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let me touch it

post #1 of 16
Thread Starter 
Well awhile ago I had been talking about a feral that might of been pregnant. I don't think she was after all but am not really sure. Okay well I hadn't seen her for a while and I saw her a couple of minutes ago outside under my neighbors car. So I went and got a can of wet food and brought it outside. This cat has really bonded with a person down the streets male cat. He was with her and he is very friendly and will come up to anyone. Well I put the food down and he came over and she did also but very slowly she got within three feet of me and them she came right over and let me touch her, and when I did she leaned into my hand. I don't think that she is feral afterall I think that someone dumped her in our neighborhood because she romes the neighborhood. I think that she is shy. This is a big breakthrough. I am still shocked that she let me touch her. I would of stayed out with her longer but my mom yell at me to come in.
post #2 of 16
Was your mom yelling to come in because she dont want you to help this abandoned cat?

good you tries to help her. Especially if she isnt no feral but abandoned. It is a holy task.
Make sure your own cats are fully vaccinated. Otherwise your concern may be dangerous to them. (if someone abandons a cat the chance is big he didnt vaccinated her eiter...)
post #3 of 16
Thread Starter 
Quote:
Originally Posted by StefanZ
Was your mom yelling to come in because she dont want you to help this abandoned cat?

No, my mom wasn't yelling me to come in, because she didn't want me to help it she loves helping animals infact she was the one who was bottle feeding Chance. At the pet expo we went to on saturday she signed up to bottle feed kittens when needed. She just wanted me to come in because it was late. Well I will go out there later today and see if she/ he is out there. I have a feeling that someone dumped her because they couldn't afford a vet bill because it looks like something is wrong with her. She has something wrong with her back legs but she gets along fine and doesn't seem to be in pain.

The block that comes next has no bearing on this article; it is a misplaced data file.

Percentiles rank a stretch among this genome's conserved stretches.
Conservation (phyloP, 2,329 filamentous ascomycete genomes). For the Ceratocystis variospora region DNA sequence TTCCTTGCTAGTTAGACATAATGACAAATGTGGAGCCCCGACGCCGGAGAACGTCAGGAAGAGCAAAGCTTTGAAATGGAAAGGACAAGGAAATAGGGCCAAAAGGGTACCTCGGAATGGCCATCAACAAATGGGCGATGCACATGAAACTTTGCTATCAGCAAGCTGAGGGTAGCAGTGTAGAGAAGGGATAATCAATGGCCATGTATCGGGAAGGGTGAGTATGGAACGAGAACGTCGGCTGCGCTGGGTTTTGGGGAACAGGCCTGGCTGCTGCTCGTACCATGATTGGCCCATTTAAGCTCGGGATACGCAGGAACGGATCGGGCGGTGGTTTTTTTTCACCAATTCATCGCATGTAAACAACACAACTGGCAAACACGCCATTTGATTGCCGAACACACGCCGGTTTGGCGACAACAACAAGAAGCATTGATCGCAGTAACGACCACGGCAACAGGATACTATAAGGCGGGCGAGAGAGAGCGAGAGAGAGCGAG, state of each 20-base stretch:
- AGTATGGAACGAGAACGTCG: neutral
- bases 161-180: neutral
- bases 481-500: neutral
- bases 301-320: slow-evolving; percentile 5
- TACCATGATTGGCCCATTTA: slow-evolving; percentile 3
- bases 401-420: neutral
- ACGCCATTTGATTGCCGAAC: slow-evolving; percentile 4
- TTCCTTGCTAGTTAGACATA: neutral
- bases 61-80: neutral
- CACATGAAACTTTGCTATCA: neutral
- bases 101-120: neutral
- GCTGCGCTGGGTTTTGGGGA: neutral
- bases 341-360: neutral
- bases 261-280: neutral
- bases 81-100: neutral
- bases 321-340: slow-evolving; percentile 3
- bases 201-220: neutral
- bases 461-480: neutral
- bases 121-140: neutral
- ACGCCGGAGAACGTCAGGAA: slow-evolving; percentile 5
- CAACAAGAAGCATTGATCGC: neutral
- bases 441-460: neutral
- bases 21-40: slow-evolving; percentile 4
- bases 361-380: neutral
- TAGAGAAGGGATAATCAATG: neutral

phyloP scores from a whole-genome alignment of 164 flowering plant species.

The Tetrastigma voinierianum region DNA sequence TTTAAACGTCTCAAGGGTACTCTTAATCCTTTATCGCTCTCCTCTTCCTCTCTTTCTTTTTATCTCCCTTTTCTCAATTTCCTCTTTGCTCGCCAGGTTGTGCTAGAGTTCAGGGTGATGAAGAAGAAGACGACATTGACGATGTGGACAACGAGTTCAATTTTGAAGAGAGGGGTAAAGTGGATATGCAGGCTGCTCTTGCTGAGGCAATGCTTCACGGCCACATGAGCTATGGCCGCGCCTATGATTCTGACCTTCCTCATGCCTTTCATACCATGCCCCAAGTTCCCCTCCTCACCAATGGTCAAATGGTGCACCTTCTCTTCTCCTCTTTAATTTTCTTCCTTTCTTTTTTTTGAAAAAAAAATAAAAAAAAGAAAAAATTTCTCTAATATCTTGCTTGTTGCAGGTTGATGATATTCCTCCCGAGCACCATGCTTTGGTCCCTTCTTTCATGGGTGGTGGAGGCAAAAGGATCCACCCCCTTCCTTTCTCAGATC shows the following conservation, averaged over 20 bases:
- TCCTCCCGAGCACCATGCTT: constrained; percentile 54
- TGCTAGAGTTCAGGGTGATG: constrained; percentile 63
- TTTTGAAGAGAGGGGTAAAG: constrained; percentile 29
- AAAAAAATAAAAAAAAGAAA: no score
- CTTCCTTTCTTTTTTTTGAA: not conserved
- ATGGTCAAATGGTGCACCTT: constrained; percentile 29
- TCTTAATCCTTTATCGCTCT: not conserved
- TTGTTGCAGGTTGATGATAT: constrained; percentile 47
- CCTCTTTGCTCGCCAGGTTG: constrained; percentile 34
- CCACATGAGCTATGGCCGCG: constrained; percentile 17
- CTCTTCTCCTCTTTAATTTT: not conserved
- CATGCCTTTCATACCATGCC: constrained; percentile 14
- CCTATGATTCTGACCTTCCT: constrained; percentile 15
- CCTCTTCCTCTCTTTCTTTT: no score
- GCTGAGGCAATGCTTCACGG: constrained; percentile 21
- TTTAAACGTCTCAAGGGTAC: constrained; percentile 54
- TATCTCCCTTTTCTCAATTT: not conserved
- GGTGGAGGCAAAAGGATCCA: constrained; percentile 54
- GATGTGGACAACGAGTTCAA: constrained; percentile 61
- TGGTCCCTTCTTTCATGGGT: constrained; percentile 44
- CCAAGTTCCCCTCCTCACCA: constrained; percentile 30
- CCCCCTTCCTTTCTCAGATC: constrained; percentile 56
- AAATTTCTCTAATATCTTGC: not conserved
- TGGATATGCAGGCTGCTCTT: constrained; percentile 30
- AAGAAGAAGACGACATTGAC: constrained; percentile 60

post #4 of 16
Yes, if she makes the life as stray she should do OK if someone adopts her.
Bad leg or not.

(I did hear a true story about a cat who lost his leg when homeless, survived on his own(!), managed on his own, but went in a trap of a help-group prepared for another cat! They found a kind lady who wanted to have him, this shy THREELEGGED semiferal cat.) So this terrible story ends luckily, like Im now sure this story will end luckily, as both you AND your mom wants to help cats.

Greetings!
post #5 of 16
Be careful. Stray, feral, loose kitty, your new friend could be carrying something you wouldn't want to pass to your cats.

Disclaimer out of the way, it's so nice of you to be reaching out to this cat.